How Things Fall Into Place

22 October 2018 Comments Off on How Things Fall Into Place


“If light is scarce then light is scarce; we will immerse ourselves in the darkness and there discover its own particular beauty.” –
Junichiro Tanizaki
A shoot pokes its little green head out of a hard seed into a world of myriad dangers: a too-hot sun, no sun, too much water, too little water, an inquisitive bird, or a careless human foot. Still it rises into its place, stretching itself out above and below the surface. Somehow it stays alive for years, and a tree grows into place.
A leaf falls, drifting through the air, to cover a patch of bare earth beneath the tree. Gravity acts on it, and the gentle wind; together they place it just so – corners tucked up, right in place.
The roots of the tree, hidden from intruding eyes, form another tree skeleton in a negative world. Each root-branch remains close to another and yet grows far enough to be able to search the soil for nutrients and water. They recognize other root-branches of the same plant. They confer on whether to fight hostile roots of other plants or retreat to search elsewhere. They bargain with smaller life-forms and enter into symbiotic relationships to obtain nutrients. They stretch and grow. They search and find. And so a network of roots unseen falls into place.
In blue waters, sometimes as many as a billion fish form a school. Each strange-mouthed, frozen-expressioned fish, attracted to and repelled from its neighbors, watches its companions closely, and turns when they turn. In a flicker, they all speed up to a blur, or slow down to a standstill, or turn in languorous curves. Each fish swims and stops into place.
On land, drops of rain, like little fists, bang on the doors of the earth, trying to wake it for the coming of spring. Spring slides its generous green fingers onto the landscape. Six months later, biting winds rage through the land to herald the coming of winter. Winter bleaches out all but the most stubborn colors from the landscape. Like clockwork, the seasons follow each other into place.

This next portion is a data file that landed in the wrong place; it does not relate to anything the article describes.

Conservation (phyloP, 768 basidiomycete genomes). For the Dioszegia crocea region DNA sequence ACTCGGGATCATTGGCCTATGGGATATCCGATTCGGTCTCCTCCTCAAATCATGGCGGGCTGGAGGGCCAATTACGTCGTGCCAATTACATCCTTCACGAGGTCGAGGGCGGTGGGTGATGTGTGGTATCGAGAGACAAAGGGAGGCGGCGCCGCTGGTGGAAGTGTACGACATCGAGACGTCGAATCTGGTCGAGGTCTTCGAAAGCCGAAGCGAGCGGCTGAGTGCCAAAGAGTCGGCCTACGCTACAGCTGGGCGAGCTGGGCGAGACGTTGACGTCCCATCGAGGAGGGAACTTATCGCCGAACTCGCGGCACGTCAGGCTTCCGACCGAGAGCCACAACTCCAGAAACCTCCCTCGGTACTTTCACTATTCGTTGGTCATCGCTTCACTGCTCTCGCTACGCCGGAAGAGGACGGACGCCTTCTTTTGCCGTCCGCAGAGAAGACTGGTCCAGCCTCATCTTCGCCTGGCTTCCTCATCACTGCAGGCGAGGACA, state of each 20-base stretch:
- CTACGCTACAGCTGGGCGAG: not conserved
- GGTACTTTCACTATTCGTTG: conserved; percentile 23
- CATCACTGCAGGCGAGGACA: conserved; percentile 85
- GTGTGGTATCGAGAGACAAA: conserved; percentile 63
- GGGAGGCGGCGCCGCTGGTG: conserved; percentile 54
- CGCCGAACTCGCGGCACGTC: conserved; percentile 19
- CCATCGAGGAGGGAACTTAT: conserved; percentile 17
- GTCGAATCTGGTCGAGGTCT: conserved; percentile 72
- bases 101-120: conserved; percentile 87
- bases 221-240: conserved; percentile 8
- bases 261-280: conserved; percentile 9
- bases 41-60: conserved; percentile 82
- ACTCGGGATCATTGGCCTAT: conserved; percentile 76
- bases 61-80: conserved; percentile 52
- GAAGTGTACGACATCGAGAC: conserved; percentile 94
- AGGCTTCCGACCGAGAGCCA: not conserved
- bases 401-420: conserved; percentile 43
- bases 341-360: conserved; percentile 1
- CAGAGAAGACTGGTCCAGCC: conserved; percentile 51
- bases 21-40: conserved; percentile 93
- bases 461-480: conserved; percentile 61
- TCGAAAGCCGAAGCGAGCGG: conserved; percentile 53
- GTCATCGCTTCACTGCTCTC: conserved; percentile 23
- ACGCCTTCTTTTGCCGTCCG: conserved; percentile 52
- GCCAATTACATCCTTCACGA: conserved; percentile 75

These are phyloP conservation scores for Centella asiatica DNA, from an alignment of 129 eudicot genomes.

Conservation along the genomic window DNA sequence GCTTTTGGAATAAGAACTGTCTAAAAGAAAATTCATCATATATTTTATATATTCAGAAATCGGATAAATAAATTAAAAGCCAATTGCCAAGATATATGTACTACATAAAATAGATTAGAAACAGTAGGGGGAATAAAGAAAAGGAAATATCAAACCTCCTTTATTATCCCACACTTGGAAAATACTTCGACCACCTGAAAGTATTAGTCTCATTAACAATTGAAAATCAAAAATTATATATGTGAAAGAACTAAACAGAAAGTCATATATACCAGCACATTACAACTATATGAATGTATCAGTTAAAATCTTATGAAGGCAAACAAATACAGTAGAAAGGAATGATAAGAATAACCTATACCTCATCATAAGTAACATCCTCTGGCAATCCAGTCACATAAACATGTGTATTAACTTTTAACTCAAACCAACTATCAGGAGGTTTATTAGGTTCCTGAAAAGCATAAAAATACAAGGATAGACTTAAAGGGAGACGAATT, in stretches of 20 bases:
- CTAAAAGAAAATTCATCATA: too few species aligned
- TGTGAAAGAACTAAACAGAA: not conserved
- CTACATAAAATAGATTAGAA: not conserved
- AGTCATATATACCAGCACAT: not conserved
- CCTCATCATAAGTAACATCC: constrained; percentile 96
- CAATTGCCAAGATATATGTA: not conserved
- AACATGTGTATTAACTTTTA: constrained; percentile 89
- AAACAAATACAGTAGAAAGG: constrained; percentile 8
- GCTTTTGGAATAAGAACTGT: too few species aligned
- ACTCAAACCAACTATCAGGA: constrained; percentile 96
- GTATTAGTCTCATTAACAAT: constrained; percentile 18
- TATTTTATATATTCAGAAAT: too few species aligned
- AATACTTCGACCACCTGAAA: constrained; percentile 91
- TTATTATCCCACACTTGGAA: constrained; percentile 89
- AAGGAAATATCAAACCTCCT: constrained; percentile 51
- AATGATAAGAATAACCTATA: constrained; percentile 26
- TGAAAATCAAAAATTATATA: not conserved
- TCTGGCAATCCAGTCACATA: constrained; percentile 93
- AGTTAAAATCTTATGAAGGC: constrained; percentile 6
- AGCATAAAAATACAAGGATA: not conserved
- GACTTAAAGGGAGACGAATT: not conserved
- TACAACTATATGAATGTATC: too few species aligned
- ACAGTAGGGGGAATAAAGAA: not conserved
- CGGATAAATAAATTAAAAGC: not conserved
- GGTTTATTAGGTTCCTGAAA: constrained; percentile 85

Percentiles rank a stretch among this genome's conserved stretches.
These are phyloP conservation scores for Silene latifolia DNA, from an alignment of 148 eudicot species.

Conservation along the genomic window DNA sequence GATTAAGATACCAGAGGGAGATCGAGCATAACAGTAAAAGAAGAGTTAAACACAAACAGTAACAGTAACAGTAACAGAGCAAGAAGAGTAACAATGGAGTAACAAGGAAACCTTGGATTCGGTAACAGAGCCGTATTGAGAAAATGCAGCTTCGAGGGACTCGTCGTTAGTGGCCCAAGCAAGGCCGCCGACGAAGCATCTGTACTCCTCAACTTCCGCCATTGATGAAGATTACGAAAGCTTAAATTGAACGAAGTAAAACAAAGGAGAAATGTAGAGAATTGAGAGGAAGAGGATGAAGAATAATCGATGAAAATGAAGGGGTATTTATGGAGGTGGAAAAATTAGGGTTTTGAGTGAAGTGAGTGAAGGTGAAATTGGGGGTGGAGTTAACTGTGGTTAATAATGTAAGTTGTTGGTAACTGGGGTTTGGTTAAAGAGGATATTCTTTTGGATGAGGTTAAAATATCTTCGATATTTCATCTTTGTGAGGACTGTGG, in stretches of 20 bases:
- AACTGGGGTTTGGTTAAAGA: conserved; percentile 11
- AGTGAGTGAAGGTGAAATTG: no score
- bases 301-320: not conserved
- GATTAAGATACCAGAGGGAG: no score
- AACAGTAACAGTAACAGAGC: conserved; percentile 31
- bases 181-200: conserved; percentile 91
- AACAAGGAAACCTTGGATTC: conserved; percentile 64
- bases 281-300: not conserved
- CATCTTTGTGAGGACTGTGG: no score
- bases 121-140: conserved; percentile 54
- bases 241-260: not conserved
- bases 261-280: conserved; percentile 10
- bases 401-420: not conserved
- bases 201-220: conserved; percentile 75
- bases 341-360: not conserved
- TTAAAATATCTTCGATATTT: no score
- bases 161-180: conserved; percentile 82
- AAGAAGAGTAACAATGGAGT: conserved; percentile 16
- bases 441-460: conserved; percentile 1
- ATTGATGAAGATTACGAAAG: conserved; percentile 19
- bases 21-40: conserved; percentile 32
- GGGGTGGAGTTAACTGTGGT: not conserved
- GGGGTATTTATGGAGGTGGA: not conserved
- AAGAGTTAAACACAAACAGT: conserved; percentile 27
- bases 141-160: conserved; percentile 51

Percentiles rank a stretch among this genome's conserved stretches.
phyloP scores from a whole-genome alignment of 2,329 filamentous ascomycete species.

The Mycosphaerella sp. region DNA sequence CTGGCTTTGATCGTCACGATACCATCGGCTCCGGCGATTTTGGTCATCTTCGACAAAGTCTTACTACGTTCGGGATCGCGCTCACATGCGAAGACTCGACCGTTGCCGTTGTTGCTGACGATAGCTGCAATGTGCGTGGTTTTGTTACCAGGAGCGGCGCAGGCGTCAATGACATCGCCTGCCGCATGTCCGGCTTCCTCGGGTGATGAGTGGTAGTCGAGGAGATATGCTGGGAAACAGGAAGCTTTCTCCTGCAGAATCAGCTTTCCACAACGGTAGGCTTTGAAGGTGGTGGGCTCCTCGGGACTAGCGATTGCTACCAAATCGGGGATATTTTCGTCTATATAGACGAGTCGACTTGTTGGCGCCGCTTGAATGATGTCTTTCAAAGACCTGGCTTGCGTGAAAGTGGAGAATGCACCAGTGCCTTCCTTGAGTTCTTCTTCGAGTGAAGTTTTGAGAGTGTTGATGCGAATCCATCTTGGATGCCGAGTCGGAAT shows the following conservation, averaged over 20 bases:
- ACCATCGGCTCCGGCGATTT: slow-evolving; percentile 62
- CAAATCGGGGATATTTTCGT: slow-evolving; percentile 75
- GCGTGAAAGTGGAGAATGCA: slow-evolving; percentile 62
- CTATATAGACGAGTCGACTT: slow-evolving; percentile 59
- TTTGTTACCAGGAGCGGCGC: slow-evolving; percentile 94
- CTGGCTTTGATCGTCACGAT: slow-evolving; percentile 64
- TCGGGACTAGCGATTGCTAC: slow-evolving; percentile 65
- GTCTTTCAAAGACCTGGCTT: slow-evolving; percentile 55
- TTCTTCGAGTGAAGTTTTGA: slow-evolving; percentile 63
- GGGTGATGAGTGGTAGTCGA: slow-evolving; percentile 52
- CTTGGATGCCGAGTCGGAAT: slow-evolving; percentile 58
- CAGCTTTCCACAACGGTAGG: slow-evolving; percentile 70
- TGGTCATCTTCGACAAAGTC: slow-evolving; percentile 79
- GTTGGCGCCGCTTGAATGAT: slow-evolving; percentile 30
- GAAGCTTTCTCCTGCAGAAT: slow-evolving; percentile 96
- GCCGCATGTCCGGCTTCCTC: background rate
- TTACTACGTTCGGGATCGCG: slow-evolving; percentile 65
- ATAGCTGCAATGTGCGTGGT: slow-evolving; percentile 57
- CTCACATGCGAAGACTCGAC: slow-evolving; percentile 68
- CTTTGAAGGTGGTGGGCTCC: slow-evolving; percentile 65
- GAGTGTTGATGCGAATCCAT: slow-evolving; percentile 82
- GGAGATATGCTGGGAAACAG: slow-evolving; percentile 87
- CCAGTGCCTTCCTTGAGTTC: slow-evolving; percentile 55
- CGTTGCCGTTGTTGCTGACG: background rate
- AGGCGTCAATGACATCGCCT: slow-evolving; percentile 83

You pour dark tea into the bottom of a cup, then fill it up with water. The tea turns an orange-red, shaped by the curved glass. Light shines through it as if it were a gem. Then you sip and swallow the orange; it flows past your throat, down your food-pipe and into your stomach, falling into place.
The old cup you do not like anymore slips from your hand and shatters into two perfect halves, saving you the trouble of cleaning up all the treacherous pieces it could have broken into. An unwanted thing falls into its place.
You are heading to an airport, constantly checking your watch and willing the train to take you there earlier. Anxiously eying heavy luggage, heart drumming in your chest, you dread all that could go wrong. But you board the plane, and you reach home safely. And so you fit into your place.
You wake to a dream, warm as sunlight, playing in your head. You have just returned from meeting with people you did not know you remembered. Your forgotten memories slide into place.
You place your hands beneath the tap and water gushes out in an unbroken stream. You raise your filled hands to your face and, with cool water, wash away weariness. You lift your head to look at your face in a mirror. A few drops slide down your skin, drip off your chin and land on your clothes. Each drop stains into place.
You are going through hard times, and things are out of your control. But each situation straightens itself out like the crumpling of a piece of paper played backward. And rarely do all the terrible things that could happen to a human being happen to you. So, you see, your life will fall into shape.